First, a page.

Book #36

Passing by Nella Larsen

Clare Kendry, elegant, fair-skinned and ambitious, is married to a white man who is unaware of her African-American heritage. When she reunites with childhood friend Irene, who has not hidden her origins, both women are forced to confront the secret fears they have buried within themselves.

I had never heard of this story before, and it only ended up on my shelf due to being snuggled up within a gorgeous Penguin hardcover which caught my eye. No, we shouldn’t judge books by their cover, but this one’s aesthetic got it home with me. And what a choice, what a cover, what a story.

On the surface, we’re exploring racial identity and the concept of passing, and this itself is fascinating. Clare is a woman of Black heritage whose skin is light enough to allow her to ‘pass’ as a white woman, and she goes ahead and does so. She marries a white man, she runs in white circles, she goes to white-only establishments where the whites are none the wiser. After years of this life, she gets in touch with her old friend Irene simply because she misses her heritage, her old friends, and presumably their way of life and customs.

It’s such an interesting concept. After years of being told your race, your life, even your rights, are inferior to those of white people, it would seem natural to try and claim all of those things back for yourself. But what would you choose, if this was at the expense of your background, your values, your very self? Do you push for more, or do you remain yourself? Of course the best answer to this is to both push and remain who you are whilst doing so, but in the 1920s and even now, this is difficult if not nigh on impossible in white-dominated environments.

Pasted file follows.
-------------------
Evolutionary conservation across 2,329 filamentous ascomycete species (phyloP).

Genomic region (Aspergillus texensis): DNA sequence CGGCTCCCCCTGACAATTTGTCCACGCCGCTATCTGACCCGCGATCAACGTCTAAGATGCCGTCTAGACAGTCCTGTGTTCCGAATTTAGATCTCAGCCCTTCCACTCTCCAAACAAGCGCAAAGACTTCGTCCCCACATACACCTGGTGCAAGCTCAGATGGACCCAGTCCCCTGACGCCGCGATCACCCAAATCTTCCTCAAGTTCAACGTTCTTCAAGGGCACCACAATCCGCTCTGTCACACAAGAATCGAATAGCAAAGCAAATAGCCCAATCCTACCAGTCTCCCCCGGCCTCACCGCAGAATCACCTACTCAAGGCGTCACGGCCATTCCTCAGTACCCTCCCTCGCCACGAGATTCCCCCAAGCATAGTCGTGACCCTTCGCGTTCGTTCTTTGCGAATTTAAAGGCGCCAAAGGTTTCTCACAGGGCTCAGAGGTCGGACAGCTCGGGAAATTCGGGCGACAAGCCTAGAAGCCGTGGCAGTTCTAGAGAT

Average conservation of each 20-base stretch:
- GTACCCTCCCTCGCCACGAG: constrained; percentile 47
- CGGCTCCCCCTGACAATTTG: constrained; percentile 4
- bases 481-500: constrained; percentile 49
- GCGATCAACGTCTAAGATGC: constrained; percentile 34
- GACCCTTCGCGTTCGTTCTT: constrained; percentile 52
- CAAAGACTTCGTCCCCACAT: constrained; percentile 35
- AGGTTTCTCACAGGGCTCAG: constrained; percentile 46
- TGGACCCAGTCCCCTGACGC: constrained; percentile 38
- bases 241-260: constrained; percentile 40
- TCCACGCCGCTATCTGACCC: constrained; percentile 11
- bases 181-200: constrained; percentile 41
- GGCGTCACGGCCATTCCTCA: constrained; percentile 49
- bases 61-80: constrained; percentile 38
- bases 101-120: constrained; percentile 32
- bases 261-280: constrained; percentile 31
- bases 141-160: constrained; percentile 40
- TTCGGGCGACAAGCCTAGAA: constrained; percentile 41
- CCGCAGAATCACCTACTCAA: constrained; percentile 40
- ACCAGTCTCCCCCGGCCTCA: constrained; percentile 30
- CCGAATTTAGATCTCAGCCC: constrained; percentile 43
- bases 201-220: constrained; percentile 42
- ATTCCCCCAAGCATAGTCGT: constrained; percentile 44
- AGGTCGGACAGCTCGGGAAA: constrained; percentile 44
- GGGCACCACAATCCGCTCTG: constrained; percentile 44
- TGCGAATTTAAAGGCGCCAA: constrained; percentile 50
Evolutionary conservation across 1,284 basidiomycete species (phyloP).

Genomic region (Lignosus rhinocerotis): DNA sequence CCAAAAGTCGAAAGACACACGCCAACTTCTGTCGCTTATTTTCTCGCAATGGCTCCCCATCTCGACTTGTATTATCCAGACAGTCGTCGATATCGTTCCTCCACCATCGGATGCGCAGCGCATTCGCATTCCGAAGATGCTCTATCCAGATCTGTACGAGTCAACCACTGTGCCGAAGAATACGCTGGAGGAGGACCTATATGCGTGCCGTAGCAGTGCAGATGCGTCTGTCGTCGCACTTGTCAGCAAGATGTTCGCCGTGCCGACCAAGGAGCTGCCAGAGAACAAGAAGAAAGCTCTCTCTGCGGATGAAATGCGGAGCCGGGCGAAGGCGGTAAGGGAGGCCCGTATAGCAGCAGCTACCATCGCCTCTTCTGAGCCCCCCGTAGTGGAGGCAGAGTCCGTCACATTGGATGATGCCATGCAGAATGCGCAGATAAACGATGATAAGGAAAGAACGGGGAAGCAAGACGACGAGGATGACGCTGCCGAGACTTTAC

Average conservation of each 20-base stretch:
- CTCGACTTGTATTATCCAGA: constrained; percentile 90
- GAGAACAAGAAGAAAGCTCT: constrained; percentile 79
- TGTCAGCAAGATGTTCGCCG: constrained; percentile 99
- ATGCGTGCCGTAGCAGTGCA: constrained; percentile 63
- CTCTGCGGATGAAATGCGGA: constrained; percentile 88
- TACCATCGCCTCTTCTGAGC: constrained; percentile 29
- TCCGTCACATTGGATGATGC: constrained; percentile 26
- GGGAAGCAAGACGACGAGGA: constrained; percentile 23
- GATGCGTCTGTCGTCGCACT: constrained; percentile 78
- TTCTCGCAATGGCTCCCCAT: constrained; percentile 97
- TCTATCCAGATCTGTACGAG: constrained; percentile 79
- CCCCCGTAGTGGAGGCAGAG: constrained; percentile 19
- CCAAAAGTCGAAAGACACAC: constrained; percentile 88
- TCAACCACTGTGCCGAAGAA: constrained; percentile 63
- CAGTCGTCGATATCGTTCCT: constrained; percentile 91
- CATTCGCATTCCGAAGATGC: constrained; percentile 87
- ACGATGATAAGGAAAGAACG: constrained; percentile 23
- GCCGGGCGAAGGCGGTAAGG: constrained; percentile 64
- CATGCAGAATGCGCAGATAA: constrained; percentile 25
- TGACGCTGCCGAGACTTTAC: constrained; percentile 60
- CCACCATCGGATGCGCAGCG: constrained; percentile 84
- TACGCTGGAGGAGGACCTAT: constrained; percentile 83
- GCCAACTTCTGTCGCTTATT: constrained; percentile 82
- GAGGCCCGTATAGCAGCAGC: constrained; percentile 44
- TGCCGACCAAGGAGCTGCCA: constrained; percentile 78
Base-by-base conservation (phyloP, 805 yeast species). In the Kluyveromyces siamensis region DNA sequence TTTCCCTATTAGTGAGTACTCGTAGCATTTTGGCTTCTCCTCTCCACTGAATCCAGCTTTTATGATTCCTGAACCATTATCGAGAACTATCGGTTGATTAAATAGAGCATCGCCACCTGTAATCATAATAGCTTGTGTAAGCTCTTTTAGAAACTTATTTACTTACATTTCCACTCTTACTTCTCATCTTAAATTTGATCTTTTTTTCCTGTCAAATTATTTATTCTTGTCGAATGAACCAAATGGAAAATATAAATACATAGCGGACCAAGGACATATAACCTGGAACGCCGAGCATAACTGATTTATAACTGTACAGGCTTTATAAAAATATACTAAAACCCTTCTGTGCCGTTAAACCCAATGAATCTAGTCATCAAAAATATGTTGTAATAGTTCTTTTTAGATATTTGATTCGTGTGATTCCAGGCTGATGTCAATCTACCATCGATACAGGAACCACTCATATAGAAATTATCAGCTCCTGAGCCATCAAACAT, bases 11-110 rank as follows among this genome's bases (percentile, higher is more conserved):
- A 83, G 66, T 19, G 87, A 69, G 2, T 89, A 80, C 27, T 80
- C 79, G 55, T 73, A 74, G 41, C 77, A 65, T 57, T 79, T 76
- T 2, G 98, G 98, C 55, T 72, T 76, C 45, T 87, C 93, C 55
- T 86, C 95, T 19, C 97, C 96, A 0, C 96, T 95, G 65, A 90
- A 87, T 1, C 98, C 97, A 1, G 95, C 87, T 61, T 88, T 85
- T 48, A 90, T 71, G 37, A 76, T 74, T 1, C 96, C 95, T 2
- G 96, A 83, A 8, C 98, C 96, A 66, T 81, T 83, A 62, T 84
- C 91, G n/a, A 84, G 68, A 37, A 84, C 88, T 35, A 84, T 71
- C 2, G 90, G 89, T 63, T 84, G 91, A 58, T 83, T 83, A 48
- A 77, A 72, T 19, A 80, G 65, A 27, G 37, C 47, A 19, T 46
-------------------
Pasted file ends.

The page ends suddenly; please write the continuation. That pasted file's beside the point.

And despite Clare’s passing being the main concept here, Larsen subtly also explores passing in other ways. As soon as Clare contacts Irene, seeking a return to her heritage, Irene is overcome with feelings of dread and apprehension at the prospect of seeing Clare again. As the story progresses, it’s clear Irene has an admiration for Clare which terrifies her, one which she attempts to keep hidden, and which manifests as hatred, and perhaps jealousy. Both of these women are passing, although neither of them seem to realise the true extent of it. Despite symbolising the disdain the Black community has for Clare and her life choices, Irene also stands as a lesson - the trauma which can result from suppressing your true self is Irene’s final message.

A fascinating and deeply informative short story, made all the more impactful after reading of Larsen’s life post-publication. Truly, truly, a masterpiece in my mind.